Animal Science Department
Comparison of methods to estimate ruminal degradation and intestinal digestibility of protein in hydrolyzed feather meal with or without blood
Date of this Version
Buse et al. | Protein digestibility assays.
https: / / doi .org/ 10 .3168/ jdsc .2021 -0139 Short Communication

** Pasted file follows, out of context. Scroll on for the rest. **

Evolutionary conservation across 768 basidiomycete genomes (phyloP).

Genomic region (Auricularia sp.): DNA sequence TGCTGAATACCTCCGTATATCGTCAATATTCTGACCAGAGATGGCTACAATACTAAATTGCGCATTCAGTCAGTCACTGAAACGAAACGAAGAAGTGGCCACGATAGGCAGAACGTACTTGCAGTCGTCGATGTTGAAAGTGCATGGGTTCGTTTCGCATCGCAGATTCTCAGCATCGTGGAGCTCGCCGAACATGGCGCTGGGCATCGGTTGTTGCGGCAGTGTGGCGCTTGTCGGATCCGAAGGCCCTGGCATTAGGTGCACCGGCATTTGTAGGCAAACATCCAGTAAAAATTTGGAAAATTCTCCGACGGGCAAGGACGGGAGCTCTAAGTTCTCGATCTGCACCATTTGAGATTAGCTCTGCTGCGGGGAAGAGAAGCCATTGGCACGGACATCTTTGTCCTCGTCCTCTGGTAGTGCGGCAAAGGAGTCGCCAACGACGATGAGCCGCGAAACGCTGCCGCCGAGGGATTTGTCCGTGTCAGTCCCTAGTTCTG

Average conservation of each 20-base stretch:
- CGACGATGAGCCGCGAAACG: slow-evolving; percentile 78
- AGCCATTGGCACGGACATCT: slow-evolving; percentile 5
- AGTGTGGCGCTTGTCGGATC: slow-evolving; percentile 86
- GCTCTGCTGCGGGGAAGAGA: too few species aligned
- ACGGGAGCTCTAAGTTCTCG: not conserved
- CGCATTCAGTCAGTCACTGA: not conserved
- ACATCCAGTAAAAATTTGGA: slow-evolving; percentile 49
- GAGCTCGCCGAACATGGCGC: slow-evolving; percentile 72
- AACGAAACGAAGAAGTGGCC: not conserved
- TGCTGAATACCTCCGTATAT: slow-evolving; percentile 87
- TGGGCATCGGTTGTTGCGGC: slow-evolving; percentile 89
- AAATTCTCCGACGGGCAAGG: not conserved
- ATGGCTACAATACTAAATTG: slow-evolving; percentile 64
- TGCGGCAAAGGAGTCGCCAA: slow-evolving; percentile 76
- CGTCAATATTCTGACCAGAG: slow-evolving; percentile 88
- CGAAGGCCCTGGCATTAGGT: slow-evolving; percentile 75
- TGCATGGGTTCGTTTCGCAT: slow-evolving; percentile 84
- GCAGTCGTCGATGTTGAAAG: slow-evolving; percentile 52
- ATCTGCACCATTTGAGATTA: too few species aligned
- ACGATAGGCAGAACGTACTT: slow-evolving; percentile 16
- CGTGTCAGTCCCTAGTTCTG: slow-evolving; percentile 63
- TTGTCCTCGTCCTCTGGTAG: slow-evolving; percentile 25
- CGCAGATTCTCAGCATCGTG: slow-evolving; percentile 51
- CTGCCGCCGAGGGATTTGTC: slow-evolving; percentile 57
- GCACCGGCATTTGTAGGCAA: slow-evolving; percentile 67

Hydrolyzed feather meal (HFM) is a feedstuff high in rumen undegraded protein (RUP) that can be used as an effective source of metabolizable protein for dairy cattle. Because the production process may vary, the rumen degradability and intestinal digestibility of HFM may also vary. Additionally, some processes may incorporate additional blood into the final product to result in feather meal with poultry blood. To determine the rumen degradability and intestinal digestibility of these products, several laboratory assays can be used; the common assays are the mobile bag (MOB), modified three-step (MTS), and Ross (ROS) assays. Although all 3 assays determine RUP digestibility, they vary in whether they are performed in situ, in vitro, or both. The objective of this study was to evaluate the ruminal degradability and intestinal digestibility of HFM originating from processes that differ in their inclusion of blood, and to compare the MOB, MTS, and ROS assays. Ten samples of HFM, which were identified by the suppliers as HFM with little blood (n = 5) and with more blood (n = 5), were spot-sampled, collected from 10 production plants across the United States, and subjected to all 3 assays. Assay type had an effect on RUP, total-tract crude protein (CP) digestibility, and the amount of RUP digested. A significant effect was observed on RDP and RUP concentrations for blood inclusion; no effect was detected for total-tract CP digestibility. We found no difference in RUP digestibility for assay or blood inclusion. There was also no interaction of the effect of assay or blood inclusion. Results suggest that even though there are differences in chemical composition in HFM associated with the inclusion of blood, such as ash and crude fat, few if any differences are observed in intestinal digestion of protein. Although the assays varied in their estimates of rumen undegraded protein, MOB and MTS yielded the most similar values. However, all 3 assays resulted in similar estimates of RUP digestibility.